NHS ‘overwhelmed’ with ADHD and autism referrals

The demand has soared five times since before the pandemic (PA Wire)
The demand has soared five times since before the pandemic (PA Wire)

The NHS is inundated with patients waiting for ADHD and autism assessments, with demand soaring fivefold since before the pandemic.

The Nuffield Trust found there are as many as 1.2 autistic people and 2.2 million people with attention deficit hyperactivity disorder (ADHD) in the UK.

The think tank reported some 172,000 people were waiting for a specialist assessment for a formal diagnosis of autism in December - five times higher than the 32,320 people waiting four years earlier.

More than half of those on the waiting list are children and teenagers, which poses a significant risk to their educational progress as they may not get the extra help and support they need.

As well as the overwhelming waiting list, there are reports of a national shortage of ADHD medications. More than a quarter of patients claimed they had not been able to access their treatment after a drug shortage alert was published in 2023, The Pharmaceutical Journal found.

Since the pandemic those on the waiting list for autism and ADHD referrals has skyrocketed (Alamy/PA)
Since the pandemic those on the waiting list for autism and ADHD referrals has skyrocketed (Alamy/PA)

Although the National Institute for Health and Care Excellence (Nice) recommends people with suspected autism should be diagnosed within three months of a referral, some 147,070 patients had been waiting at least 13 weeks in December. This is more than six times the 24,250 who had to wait in December 2019.

There was a 146% increase in people aged 30 to 34 being prescribed medication to treat their ADHD.

New analysis of the data by Nuffield Trust found 79% of people who had been waiting 13 weeks or longer had not had their first appointment with a specialist - up from 44% in December 2019.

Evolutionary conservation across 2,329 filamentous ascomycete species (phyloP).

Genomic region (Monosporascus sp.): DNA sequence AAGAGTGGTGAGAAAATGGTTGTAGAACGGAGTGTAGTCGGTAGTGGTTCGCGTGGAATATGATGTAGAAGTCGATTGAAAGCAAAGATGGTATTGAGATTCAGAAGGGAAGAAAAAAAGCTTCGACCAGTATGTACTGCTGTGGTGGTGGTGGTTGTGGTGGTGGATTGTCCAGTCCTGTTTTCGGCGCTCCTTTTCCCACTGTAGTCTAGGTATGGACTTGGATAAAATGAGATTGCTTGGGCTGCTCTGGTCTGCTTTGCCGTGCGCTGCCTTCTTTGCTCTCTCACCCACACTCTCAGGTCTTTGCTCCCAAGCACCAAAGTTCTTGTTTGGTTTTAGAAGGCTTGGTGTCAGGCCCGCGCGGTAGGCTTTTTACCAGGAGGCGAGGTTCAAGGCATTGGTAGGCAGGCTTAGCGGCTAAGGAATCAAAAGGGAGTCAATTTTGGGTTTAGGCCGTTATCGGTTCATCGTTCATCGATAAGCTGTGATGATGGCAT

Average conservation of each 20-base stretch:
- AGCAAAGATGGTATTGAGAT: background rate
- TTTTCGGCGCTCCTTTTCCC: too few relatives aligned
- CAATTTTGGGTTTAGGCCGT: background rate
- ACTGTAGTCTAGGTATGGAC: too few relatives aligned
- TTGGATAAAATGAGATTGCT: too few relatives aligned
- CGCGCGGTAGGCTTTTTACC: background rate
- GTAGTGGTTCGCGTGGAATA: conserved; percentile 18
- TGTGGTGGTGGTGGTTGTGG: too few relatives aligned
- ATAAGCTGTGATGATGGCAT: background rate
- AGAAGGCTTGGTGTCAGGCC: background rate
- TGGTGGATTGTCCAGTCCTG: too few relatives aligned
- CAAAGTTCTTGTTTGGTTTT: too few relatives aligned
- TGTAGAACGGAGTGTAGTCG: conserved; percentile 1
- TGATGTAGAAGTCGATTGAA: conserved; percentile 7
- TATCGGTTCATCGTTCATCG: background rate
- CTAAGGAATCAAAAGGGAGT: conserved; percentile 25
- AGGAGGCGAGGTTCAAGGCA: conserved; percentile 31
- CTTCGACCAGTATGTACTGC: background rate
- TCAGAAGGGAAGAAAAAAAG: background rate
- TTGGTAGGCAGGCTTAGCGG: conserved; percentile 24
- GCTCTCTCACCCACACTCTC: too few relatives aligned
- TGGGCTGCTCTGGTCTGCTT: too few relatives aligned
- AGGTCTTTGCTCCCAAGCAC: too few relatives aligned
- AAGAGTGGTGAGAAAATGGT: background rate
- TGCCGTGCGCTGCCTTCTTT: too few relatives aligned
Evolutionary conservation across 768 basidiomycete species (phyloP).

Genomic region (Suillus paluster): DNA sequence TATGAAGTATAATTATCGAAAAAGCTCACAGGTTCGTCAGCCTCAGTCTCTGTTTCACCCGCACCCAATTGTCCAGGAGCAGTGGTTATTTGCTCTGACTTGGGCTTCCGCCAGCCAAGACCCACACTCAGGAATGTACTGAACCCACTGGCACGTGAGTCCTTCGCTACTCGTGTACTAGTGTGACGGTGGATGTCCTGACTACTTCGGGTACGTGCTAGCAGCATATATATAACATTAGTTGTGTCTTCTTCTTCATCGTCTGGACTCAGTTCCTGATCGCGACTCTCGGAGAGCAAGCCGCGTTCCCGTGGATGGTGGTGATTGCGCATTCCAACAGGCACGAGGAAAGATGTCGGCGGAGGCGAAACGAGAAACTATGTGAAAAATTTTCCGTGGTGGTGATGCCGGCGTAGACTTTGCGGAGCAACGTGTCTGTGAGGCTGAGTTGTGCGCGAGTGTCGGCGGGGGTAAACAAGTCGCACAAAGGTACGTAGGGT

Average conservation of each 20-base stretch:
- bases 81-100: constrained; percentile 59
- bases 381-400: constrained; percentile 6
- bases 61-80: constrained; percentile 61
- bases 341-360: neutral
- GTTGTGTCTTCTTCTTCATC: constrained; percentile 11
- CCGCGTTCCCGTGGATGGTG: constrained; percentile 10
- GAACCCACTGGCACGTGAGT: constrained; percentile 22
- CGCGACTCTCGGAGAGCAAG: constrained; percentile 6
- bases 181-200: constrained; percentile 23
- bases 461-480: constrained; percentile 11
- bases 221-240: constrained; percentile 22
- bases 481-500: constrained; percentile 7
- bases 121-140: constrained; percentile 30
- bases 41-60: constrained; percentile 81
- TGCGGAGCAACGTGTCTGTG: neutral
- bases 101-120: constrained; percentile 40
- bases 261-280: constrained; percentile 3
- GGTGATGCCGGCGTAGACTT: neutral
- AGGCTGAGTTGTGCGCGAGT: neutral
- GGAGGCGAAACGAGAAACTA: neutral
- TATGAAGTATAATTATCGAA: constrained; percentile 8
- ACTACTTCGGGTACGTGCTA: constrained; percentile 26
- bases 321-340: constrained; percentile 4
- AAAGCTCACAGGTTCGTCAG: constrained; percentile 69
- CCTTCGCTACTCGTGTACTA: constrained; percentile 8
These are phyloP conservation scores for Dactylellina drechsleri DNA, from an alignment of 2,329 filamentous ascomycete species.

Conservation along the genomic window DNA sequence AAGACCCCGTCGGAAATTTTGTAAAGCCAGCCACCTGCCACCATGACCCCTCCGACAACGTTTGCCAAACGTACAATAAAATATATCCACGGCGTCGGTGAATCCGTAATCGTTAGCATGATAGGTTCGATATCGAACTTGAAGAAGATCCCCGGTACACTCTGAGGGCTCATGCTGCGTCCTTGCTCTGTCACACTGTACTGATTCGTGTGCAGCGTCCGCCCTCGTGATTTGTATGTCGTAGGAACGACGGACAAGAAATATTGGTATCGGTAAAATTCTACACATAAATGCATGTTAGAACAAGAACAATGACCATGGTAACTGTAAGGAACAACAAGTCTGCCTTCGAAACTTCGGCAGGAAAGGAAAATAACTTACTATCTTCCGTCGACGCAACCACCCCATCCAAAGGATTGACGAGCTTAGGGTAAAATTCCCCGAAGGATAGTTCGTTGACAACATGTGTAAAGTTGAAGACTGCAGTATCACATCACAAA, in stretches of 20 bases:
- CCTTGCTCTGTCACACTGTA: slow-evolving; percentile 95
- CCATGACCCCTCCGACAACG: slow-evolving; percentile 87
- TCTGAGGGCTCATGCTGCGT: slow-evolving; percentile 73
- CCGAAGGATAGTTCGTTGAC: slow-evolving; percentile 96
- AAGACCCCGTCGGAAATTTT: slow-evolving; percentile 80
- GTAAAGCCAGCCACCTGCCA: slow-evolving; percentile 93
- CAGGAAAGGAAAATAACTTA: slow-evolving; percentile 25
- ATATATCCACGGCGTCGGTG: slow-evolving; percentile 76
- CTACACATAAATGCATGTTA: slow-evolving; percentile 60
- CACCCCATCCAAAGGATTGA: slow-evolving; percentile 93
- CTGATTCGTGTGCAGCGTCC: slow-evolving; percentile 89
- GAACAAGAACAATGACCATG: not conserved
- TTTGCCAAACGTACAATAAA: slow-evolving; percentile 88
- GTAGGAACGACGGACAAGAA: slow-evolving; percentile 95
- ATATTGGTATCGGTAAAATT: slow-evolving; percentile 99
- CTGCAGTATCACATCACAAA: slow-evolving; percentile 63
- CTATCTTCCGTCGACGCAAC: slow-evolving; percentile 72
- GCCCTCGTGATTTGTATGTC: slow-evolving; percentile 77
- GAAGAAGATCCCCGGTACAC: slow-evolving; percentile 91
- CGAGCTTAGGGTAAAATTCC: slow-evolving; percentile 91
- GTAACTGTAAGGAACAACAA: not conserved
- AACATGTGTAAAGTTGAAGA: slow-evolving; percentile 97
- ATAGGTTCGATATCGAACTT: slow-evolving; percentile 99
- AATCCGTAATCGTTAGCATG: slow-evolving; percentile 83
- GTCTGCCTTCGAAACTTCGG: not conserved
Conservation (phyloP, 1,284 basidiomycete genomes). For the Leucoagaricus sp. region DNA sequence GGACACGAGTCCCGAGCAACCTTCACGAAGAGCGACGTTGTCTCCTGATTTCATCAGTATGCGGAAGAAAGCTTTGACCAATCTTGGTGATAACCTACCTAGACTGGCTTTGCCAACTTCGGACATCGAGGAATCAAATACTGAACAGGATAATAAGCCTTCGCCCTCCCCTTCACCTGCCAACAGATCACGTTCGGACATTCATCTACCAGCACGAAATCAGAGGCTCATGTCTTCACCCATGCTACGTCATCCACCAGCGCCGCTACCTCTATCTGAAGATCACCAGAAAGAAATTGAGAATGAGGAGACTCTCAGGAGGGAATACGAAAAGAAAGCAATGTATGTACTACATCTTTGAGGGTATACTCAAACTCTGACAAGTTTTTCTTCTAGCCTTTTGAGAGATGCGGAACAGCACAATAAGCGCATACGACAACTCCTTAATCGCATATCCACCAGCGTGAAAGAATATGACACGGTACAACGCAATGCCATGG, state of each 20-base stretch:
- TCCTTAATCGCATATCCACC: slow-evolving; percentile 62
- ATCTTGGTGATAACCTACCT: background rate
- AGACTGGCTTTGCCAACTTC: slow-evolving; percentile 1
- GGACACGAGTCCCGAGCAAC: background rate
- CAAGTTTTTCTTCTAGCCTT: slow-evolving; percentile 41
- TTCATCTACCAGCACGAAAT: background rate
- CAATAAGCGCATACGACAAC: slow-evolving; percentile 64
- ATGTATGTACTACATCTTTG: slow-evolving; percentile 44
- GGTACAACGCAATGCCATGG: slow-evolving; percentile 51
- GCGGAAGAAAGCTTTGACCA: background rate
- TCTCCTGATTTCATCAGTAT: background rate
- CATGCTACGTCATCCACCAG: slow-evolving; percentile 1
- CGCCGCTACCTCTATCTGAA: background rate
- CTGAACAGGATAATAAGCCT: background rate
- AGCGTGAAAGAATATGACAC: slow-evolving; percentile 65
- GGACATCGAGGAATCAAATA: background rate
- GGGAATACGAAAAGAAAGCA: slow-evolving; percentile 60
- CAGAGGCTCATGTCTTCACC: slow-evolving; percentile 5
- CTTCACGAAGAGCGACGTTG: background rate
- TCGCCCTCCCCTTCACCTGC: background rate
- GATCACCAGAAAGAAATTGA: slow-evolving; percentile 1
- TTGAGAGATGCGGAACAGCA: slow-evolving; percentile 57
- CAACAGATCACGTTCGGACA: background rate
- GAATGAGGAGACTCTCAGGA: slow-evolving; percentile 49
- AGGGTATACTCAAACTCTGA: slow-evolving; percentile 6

Services are simply unable to keep up with the overwhelming surge in demands for tests, which experts believe is down to increased public awareness of the conditions leading to more people looking for support.

The Covid-19 pandemic “unmasked” symptoms in a lot of people as they were forced away from normality throughout lockdowns and school and work closures.

There is no common consensus among experts as to whether the increase in diagnoses is down to a rise in children having autism and ADHD, or whether there is a previous unmet need which means people are now reaching out for support.

Thea Stein, chief executive of the Nuffield Trust, said: “The extraordinary, unpredicted and unprecedented rise in demand for autism assessments and ADHD treatments have completely overtaken the NHS’s capacity to meet them.

“It is frankly impossible to imagine how the system can grow fast enough to fulfil this demand.

“We shouldn’t underestimate what this means for children in particular: many schools expect an assessment and formal diagnosis to access support – and children and their families suffer whilst they wait.”

An NHS spokesperson said: “The NHS is fully committed to supporting and improving the lives of those with ADHD and autism which is why we have published new national guidance to help local areas to manage the 50% increase in referrals they have seen over last year.

“NHS England has also begun important work into investigating challenges in ADHD service provision and last month launched a cross sector taskforce alongside government, to help provide a joined-up approach for the growing numbers of people coming forward for support.”